this.gridImages.AutoResizeRow(this.gridImages.CurrentRow.Index);
            this.gridImages.AutoResizeColumn(this.gridImages.CurrentCell.ColumnIndex);
        }
    }

    private void gridImages_CellMouseDown(object sender, DataGridViewCellMouseEventArgs e)
    {
        if (e.Button == MouseButtons.Right)
        {
            this.gridImages.CurrentCell = this.gridImages[e.ColumnIndex, e.RowIndex];
        }
    }

}

4) When right-clicking on the cell, that cell is set as current, and a content menu is displayed.  When you select 'Insert Image...', then any selected image is inserted into the cell, and the column and row are resized to fit the image.

Bob
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TLevin10Author Commented:
So I guess that means no automatic / built-in way to enter images into the column :)

A long answer for a short question, but I hope that it can help others who run into the same question - I decided to go with a custom solution similar to what you came up with, using a method to call the OpenFileDialog from a context menu and then inserting the chosen image back into the selected cell.

It does sadden me that Microsoft didn't build some of this functionality into the DataGridView in the first place, but leaving it open does keep the solution open to endless posibilities.
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TLevin10Author Commented:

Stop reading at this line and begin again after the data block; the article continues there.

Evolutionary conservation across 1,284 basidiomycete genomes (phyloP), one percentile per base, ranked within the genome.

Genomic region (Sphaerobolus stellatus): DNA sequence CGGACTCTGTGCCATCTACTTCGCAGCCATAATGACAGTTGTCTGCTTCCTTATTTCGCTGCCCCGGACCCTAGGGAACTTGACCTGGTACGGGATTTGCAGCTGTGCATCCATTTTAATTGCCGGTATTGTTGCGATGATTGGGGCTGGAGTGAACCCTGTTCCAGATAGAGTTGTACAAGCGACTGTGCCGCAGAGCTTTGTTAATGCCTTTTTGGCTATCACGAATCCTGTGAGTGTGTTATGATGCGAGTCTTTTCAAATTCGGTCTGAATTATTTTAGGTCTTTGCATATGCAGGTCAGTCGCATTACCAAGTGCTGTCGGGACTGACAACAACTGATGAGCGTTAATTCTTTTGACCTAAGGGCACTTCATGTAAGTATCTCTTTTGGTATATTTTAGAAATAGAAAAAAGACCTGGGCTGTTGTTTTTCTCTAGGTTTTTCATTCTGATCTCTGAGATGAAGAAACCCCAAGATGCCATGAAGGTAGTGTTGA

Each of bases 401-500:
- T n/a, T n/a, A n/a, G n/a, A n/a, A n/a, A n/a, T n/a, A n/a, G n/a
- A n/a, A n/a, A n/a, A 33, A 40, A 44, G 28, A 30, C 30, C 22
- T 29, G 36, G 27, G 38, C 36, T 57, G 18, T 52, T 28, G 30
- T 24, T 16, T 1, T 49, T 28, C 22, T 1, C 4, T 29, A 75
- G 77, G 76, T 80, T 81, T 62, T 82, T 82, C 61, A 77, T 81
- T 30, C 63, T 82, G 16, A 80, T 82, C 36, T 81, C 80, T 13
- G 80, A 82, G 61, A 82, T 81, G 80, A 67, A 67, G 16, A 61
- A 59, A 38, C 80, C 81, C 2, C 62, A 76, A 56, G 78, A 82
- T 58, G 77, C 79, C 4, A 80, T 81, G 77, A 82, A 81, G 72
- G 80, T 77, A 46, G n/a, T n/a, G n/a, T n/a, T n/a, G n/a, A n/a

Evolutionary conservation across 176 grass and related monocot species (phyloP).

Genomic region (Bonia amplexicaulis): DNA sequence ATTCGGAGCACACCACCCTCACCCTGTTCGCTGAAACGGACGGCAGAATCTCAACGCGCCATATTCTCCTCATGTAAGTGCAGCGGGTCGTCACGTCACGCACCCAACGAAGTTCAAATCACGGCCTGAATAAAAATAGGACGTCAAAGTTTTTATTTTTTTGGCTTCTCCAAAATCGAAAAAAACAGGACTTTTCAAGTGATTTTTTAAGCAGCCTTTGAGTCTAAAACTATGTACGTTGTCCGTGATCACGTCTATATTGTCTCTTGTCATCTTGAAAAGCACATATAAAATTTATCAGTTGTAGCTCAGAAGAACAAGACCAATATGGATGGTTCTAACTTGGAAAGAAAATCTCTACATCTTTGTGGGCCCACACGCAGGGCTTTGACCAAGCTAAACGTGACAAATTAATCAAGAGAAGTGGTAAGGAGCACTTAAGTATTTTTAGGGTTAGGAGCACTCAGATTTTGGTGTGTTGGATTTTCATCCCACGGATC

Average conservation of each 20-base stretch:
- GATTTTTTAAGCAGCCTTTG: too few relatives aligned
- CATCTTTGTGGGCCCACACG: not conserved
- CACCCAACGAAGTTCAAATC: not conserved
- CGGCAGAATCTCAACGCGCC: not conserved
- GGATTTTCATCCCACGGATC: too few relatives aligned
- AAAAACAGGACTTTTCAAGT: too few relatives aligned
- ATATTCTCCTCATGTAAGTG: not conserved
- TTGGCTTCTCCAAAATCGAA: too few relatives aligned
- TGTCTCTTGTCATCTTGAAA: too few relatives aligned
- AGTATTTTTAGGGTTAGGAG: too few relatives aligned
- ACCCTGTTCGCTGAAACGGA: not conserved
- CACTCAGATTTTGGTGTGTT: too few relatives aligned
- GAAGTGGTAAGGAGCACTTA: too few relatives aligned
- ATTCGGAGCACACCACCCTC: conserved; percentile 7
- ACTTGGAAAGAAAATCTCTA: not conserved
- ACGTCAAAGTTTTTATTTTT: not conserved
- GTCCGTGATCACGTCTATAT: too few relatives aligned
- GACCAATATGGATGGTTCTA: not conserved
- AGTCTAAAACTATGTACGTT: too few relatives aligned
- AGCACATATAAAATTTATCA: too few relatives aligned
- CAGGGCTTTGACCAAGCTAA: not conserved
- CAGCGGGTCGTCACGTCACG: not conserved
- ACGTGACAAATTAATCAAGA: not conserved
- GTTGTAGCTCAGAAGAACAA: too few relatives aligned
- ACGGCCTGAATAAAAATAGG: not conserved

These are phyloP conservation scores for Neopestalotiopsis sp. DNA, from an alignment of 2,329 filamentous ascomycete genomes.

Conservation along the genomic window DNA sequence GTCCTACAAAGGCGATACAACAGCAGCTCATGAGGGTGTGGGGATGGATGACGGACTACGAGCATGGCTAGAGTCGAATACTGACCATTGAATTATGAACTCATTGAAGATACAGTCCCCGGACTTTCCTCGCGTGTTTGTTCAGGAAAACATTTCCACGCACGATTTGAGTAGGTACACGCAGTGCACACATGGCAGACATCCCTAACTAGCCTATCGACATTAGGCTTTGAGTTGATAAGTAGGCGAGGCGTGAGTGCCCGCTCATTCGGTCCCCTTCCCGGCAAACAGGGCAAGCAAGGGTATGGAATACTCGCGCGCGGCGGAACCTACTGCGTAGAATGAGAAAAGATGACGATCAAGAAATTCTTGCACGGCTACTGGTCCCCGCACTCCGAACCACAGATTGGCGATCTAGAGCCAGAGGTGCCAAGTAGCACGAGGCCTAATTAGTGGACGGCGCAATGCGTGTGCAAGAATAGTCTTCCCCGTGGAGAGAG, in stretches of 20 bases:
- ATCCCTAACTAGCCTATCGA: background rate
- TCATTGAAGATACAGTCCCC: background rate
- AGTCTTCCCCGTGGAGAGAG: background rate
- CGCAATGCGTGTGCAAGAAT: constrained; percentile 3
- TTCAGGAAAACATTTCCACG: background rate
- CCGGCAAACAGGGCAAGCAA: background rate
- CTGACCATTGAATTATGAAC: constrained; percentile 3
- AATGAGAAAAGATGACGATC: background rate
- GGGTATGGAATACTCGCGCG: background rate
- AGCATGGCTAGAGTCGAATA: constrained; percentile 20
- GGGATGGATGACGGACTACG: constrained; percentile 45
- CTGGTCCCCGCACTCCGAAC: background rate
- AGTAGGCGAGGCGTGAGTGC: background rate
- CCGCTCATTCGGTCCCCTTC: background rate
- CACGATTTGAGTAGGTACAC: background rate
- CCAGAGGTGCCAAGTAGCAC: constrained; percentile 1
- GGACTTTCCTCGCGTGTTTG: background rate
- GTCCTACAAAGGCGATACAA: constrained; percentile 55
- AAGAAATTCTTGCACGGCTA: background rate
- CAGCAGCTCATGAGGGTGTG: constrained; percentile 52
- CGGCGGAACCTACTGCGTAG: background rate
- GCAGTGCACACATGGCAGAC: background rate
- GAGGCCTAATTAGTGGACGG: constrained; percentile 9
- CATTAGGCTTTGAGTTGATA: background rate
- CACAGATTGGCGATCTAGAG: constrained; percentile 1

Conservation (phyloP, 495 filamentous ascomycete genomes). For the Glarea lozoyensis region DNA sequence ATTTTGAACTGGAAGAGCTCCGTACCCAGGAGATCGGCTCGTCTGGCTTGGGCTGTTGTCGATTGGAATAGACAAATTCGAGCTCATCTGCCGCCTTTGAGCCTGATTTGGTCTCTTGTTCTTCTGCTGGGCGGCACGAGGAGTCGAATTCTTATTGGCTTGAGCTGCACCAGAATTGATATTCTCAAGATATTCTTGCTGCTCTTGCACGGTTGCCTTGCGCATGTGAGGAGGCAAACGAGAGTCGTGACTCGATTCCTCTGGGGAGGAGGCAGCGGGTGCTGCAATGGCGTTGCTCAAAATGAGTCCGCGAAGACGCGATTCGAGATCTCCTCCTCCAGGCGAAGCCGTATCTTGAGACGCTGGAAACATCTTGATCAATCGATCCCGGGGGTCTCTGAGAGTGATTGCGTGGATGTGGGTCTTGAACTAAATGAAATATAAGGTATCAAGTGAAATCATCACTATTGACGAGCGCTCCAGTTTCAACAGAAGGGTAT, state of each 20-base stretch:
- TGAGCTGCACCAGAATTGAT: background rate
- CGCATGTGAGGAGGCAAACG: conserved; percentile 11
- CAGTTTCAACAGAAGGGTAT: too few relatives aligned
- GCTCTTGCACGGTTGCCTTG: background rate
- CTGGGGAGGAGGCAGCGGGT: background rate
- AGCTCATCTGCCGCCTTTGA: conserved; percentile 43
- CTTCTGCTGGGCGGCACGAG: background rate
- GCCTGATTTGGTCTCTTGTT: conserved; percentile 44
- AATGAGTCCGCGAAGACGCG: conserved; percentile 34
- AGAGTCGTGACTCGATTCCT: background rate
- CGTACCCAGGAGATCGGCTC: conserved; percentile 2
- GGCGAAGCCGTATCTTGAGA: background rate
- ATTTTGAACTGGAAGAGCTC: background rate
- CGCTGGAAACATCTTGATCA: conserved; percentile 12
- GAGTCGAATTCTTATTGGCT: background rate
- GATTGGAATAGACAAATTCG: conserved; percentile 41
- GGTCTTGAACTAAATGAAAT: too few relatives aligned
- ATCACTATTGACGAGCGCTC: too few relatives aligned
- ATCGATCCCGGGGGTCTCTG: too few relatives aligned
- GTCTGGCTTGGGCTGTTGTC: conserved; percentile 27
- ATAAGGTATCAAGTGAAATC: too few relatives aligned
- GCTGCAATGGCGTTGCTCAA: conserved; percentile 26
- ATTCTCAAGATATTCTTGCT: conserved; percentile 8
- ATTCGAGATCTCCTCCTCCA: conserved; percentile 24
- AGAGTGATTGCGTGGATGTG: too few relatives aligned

Also just a note to other EE users, Bob's solution is only a partial class and doesn't include the UI components such as the DataGridView definition nor the context menu definition - the "menuInsertImage_Click" method is called from the context menu attached to the DGV.
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Bob LearnedCommented:
Yeah, not used to copying/pasting code from 2005 yet :(  

Here is Form1.Designer:

partial class Form1
{
    /// <summary>
    /// Required designer variable.
    /// </summary>
    private System.ComponentModel.IContainer components = null;

    /// <summary>
    /// Clean up any resources being used.
    /// </summary>
    /// <param name="disposing">true if managed resources should be disposed; otherwise, false.</param>
    protected override void Dispose(bool disposing)
    {
        if (disposing && (components != null))
        {
            components.Dispose();
        }
        base.Dispose(disposing);
    }

    #region Windows Form Designer generated code

    /// <summary>
    /// Required method for Designer support - do not modify
    /// the contents of this method with the code editor.
    /// </summary>